Yet another downside of the Corona crisis in Japan, like so many other countries, has been the lack of classical music concerts. This has been particularly so here because enthusiastic and knowledgeable fans flock to the performances by leading orchestras from across the world. So, we were very excited to be able to attend a concert of music by English and American composers given by the NHK Symphony Orchestra at Suntory Hall last week. But even that had fallen victim to the crisis as both the Chief Conductor Paavo Jarvi, and guest violinist Hilary Hahn were unable to enter Japan due to additional Omicron border control restrictions. However re-knowned Japanese conductor, Tadaaki Otaka and Japanese -American violinist Mayumi Kanagawa stepped in: The Show must go on.
Tadaaki Otaka CBE has been the NHK Symphony Orchestra’s Principal Conductor since 2010, and was previously the principal guest conductor of the BBC National Orchestra of Wales in the United Kingdom. I first saw him in 2011 when he took the Sapporo Symphony Orchestra to the UK for a charity concert to raise funds for the Japanese Red Cross Society following the Tohoku earthquake and tsunami which had happened whilst I was in the UK. Otaka has a close affinity with British composers, which was reflected in last week’s concert which included the Four Sea Interludes from Benjamin Britten’s opera ‘Peter Grimes’, and Edward Elgar’s ‘Enigma variations’.
Benjamin Britten (1913-1976) was born in Lowestoft, in the county of Suffolk on the east coast of England. It’s a part of my home country I know well having spent some of my teenage years swimming in the cold North Sea, birdwatching in some of the sanctuaries, and, more recently running the Suffolk coastal footpath marathon, so I have an affinity with one of the most famous of Britain’s composers, Britten. He is known best for his orchestral showpiece The Young Person’s Guide to the Orchestra (1945) and the War Requiem (1962). Peter Grimes (1945) is his best known opera and is a tragic tale set on the dramatic Suffolk coast so the Four Sea Interludes took me closer to my UK roots for a while.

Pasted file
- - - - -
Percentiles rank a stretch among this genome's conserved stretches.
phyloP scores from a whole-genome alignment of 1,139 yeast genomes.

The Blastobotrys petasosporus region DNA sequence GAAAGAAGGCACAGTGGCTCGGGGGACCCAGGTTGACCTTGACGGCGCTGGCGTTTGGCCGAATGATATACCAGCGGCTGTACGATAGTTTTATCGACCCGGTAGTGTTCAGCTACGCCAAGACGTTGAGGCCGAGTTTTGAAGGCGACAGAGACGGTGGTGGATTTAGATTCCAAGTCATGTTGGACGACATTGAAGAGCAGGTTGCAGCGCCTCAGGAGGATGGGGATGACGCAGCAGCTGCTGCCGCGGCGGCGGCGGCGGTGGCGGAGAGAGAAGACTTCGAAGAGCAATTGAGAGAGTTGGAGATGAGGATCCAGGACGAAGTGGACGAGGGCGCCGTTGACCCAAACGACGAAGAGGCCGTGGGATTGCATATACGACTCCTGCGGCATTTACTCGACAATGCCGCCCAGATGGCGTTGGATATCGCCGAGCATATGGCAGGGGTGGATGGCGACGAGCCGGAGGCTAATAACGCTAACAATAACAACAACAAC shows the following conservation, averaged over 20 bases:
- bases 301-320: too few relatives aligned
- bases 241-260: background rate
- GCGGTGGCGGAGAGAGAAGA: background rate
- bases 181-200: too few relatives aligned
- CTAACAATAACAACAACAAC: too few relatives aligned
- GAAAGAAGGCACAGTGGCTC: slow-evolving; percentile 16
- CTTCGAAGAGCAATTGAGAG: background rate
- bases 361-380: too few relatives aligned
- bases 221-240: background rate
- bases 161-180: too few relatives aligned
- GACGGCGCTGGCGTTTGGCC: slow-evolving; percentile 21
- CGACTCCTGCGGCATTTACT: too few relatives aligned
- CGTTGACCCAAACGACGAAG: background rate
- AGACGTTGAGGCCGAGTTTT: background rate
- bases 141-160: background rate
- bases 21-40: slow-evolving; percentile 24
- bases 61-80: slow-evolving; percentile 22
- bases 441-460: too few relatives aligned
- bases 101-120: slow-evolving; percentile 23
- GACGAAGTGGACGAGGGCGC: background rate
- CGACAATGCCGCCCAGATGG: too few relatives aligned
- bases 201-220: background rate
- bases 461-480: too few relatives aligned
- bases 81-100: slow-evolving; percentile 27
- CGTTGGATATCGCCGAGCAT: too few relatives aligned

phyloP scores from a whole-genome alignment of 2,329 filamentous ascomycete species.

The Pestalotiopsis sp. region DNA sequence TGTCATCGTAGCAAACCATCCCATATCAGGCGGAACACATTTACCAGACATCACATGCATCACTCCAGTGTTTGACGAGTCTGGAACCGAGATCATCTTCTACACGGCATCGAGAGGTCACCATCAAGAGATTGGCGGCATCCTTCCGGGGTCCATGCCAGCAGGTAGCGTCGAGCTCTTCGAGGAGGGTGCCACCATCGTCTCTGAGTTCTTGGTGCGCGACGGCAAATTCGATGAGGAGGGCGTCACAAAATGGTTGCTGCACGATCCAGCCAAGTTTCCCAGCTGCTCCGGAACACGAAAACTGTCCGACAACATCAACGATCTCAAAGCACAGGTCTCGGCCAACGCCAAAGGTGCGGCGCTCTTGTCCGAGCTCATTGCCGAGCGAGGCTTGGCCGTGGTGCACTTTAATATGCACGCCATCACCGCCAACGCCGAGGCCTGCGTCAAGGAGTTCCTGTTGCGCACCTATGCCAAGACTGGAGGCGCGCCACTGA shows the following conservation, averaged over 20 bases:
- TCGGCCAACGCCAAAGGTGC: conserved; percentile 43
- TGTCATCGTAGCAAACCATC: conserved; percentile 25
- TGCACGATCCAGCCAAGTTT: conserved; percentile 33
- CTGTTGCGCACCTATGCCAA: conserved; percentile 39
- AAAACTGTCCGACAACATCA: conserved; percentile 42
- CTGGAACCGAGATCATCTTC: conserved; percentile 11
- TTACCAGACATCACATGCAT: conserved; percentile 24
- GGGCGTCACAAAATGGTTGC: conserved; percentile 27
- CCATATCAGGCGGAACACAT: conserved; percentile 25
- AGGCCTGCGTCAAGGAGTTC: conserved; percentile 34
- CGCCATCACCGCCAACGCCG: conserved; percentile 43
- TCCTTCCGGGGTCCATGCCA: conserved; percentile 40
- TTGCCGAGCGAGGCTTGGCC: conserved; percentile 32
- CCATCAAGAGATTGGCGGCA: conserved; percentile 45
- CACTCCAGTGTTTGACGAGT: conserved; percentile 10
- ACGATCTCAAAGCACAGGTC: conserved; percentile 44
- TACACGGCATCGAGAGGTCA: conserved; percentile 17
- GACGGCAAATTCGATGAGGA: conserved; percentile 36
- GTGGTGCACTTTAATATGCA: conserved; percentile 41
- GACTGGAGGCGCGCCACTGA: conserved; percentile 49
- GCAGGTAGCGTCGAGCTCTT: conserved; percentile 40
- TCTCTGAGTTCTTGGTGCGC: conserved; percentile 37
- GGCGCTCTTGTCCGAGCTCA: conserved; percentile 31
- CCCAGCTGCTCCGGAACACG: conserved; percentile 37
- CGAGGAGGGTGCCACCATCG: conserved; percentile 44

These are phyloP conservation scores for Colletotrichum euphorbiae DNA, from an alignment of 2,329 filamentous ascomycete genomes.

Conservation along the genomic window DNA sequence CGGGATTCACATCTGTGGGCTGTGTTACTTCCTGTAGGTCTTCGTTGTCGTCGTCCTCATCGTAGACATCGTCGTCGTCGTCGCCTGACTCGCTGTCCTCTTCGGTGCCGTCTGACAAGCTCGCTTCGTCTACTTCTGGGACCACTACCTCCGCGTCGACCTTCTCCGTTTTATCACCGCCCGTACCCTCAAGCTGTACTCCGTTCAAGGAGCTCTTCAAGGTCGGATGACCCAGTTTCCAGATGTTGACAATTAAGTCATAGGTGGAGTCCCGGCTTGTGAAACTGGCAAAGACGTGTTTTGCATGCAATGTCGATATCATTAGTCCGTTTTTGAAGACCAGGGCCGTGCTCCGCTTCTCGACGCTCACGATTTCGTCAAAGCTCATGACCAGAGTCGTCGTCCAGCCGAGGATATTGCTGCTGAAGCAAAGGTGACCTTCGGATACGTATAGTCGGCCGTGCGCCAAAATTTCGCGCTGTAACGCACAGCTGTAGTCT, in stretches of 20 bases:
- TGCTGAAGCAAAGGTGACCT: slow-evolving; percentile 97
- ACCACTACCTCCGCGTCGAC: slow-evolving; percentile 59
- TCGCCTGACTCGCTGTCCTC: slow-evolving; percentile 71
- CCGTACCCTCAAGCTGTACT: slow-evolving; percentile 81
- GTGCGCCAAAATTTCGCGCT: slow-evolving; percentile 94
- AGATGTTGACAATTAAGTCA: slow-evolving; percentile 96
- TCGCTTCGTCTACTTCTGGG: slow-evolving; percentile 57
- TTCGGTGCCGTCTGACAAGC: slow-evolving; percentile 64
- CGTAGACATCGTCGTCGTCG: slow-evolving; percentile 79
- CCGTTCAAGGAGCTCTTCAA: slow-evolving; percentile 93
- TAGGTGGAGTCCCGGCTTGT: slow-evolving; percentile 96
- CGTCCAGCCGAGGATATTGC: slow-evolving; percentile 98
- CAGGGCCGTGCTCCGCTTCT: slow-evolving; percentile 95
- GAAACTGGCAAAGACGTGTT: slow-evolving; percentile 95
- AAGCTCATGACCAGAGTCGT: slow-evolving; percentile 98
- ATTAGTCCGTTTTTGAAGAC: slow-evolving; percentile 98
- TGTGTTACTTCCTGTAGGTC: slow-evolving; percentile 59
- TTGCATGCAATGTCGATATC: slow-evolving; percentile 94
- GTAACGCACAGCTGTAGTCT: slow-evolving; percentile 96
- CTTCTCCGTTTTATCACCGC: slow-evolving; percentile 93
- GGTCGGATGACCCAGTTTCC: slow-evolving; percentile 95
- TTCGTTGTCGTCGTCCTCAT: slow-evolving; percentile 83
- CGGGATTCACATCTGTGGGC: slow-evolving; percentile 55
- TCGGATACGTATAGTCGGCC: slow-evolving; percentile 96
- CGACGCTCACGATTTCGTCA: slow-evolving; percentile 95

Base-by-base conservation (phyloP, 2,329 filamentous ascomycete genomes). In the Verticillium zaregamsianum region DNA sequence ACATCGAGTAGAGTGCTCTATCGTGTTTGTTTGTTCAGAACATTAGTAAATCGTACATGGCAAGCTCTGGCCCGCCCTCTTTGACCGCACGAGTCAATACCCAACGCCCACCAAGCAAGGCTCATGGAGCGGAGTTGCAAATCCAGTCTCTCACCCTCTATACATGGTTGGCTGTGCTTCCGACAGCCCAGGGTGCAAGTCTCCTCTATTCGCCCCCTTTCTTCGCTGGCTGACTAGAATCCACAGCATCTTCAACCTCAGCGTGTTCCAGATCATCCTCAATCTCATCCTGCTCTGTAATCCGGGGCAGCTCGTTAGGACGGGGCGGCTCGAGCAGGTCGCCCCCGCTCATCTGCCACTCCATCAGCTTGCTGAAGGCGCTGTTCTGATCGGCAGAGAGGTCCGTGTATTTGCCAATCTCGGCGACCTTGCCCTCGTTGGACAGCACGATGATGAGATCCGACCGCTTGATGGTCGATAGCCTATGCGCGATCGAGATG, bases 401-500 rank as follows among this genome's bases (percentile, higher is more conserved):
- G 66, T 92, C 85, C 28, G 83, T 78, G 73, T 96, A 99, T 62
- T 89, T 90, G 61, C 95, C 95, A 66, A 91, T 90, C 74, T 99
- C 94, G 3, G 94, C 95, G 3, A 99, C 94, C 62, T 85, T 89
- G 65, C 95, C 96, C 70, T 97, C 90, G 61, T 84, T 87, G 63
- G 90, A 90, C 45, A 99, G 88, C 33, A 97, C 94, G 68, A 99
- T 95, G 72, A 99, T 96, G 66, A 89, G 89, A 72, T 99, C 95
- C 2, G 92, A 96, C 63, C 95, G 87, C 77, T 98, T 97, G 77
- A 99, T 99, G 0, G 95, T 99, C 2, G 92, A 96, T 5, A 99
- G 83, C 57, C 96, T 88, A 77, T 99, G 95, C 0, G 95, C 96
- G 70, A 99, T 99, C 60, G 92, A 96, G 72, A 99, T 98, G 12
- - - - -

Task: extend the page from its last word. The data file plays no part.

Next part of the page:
Edward Elgar (1857-1954) was born in the English Midlands, close to Worcester where I also have family links as it was there that my parents first met at college. A senior of Britten he is known not only for the Enigma variations (1899), but also for his Pomp & Circumstance Marches, No 1 being a firm favourite at the British Promenade concerts with the words ‘Land of Hope & Glory’, as well as his choral work the Dream of Gerontius (1900).
Samuel Barber (1910-1981). My American friends would not forgive me for omitting reference to his Violin Concerto Opus 14 which allowed the soloist, Mayumi Kanagawa to display her virtuoso skills. I sometimes wonder why people relate violin playing to sad stories, but her brief encore could have moved me to tears even without knowing its name or provenance.
A wonderful concert spoilt only as the audience were asked not to vocalise their appreciation at the end, as part of the anti-infection measures. However, an audible behind-the-masks groan of approval said it all along with rapturous applause for the conductor, the orchestra, and I’m proud to say, the best of English classical music in Japan. BRAVO!!